International Inc., 337 F.3d 421, 425 (4th Cir. 2003)). The Fourth Circuit has ruled that " [t]he grant of exclusive jurisdiction to the federal district courts over civil actions arising under the Copyright Act, combined with the preemptive force of § 301(a), compels the conclusion that Congress intended that state-law actions preempted by § 301(a) of the Copyright Act arise under federal law." Rosciszewski v. Arete Assocs., Inc., 1 F.3d 225, 232 (4th Cir. 1993). Therefore, whether this Court has jurisdiction will be resolved by determining whether § 301(a) of the Copyright Act completely preempts Plaintiffs' common law copyright claim.
Section 301(a) of the Copyright Act provides, in part, that:
[A]ll legal or equitable rights that are equivalent to any of the exclusive rights within the general scope of copyright as specified in section 106 in works of authorship that are fixed in a tangible medium of expression and come within the subject matter of copyright as specified by sections 102 and 103 . . . are governed exclusively by this title. [After January 1, 1978], no person is entitled to any such right or equivalent right in any such work under the common law or statutes of any State.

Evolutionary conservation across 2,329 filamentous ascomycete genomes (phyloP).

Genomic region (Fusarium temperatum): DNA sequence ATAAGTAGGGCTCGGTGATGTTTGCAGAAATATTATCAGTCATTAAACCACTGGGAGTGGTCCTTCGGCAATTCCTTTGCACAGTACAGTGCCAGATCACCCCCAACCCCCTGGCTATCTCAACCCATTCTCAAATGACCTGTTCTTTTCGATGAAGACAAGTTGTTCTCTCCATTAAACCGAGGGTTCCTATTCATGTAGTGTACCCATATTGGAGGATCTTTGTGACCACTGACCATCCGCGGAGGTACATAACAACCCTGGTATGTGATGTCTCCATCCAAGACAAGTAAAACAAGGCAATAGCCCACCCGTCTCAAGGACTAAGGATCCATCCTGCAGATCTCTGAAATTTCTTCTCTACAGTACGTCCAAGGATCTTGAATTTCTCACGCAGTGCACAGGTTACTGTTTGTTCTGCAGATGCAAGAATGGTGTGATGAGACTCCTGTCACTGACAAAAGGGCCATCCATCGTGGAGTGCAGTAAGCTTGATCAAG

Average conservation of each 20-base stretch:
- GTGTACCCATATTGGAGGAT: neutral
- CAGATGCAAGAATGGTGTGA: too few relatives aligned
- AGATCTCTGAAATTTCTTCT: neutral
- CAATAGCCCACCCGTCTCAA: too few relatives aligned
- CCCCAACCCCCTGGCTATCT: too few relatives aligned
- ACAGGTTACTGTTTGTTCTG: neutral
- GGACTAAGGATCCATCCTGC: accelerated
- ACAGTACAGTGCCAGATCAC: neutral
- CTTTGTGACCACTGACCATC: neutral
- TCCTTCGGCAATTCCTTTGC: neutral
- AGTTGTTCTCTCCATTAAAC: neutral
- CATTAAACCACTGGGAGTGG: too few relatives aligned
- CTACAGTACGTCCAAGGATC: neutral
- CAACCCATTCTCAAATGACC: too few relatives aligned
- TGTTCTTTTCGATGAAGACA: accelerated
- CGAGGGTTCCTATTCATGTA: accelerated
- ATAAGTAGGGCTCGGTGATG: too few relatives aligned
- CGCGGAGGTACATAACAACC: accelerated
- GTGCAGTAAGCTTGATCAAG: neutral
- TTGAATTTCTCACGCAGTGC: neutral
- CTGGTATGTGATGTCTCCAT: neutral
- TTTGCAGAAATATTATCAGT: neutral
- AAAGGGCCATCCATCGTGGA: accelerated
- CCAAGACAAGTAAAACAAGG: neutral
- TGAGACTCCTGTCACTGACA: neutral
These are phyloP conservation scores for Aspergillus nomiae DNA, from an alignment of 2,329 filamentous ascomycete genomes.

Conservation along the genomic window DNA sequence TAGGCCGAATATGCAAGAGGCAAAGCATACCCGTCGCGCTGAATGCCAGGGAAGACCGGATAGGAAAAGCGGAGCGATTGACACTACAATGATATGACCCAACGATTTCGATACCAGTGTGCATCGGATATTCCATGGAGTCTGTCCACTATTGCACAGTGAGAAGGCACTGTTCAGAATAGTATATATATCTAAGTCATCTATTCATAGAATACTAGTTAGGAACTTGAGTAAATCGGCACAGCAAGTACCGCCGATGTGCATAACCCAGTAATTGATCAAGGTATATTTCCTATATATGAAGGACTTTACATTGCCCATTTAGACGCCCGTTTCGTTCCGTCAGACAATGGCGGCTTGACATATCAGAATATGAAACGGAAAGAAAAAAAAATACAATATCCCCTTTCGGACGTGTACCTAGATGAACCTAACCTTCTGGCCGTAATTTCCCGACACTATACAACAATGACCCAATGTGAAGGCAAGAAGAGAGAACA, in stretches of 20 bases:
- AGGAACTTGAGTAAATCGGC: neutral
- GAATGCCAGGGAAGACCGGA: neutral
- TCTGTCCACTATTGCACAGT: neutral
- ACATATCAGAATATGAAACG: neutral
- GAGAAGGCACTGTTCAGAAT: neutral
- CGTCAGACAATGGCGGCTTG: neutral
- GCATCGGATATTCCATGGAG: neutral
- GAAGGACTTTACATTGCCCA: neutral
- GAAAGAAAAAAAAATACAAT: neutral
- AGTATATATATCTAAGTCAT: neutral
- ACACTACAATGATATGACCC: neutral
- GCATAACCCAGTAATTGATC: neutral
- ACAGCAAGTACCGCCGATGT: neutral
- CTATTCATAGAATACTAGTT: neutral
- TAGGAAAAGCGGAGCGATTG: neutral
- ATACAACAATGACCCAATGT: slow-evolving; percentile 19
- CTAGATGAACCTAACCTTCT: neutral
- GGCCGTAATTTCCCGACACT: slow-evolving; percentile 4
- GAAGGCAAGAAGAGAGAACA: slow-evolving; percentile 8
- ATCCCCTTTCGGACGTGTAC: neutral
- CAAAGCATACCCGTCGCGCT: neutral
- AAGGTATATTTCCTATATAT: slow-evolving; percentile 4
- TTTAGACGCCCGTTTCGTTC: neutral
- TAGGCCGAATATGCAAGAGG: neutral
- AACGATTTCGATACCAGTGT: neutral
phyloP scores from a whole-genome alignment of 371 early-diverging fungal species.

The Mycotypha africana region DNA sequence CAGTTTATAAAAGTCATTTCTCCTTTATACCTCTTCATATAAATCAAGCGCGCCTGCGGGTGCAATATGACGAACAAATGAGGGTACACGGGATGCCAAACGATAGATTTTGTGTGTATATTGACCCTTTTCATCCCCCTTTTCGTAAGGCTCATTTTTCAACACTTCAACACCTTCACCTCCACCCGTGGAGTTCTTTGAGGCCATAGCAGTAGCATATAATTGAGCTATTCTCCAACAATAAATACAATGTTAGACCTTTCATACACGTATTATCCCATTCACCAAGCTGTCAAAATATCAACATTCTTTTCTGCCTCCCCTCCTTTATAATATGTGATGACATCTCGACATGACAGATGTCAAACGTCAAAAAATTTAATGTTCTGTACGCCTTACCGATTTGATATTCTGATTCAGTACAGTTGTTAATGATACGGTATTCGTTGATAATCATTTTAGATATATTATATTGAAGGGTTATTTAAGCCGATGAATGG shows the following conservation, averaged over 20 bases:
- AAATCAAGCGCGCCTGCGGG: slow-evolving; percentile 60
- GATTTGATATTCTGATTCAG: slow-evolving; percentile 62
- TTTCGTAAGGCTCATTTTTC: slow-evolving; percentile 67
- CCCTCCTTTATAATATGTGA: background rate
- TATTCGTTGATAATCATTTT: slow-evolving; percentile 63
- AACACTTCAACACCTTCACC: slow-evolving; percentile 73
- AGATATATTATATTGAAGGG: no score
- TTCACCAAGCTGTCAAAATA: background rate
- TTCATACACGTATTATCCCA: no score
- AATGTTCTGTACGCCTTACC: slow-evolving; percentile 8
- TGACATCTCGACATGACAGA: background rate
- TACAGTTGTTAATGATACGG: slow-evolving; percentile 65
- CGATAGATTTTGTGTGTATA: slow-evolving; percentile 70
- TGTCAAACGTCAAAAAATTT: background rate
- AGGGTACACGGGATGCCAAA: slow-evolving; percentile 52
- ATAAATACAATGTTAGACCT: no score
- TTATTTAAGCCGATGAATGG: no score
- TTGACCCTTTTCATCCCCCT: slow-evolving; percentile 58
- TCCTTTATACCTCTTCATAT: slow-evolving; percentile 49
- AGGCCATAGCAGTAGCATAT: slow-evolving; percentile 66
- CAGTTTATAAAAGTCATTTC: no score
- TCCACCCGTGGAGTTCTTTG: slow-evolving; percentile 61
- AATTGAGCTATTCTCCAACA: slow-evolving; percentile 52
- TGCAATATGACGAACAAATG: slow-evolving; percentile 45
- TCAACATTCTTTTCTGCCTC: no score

To determine whether Plaintiffs' copyright claims are preempted by § 301(a) of the Copyright Act, there is a " two-part test . . . looking at (1) whether the claim 'falls within the subject matter of copyright' and (2) whether the claim 'protects rights that are equivalent to any of the exclusive rights of a federal copyright.'" Tire Eng'g and Distribution, LLC v. Shandong Linglong Rubber Co., 682 F.3d 292, 309 (4th Cir. 2012) (quoting Carson v. Dynegy, Inc.., 344 F.3d 446, 456 (5th Cir. 2003)). Both parts must be satisfied for a claim to be preempted. Id.
I. The Common Law Copyright Claim Falls Within the Subject Matter of § 301(a)
Plaintiffs are attempting to pursue a common law copyright theory. Plaintiffs allege the existence of a copyright, infringement, and seek damages. Under the first step of Shandong, this claim " falls within the subject of copyright" because it is pursuing a copyright theory related to the use of designs.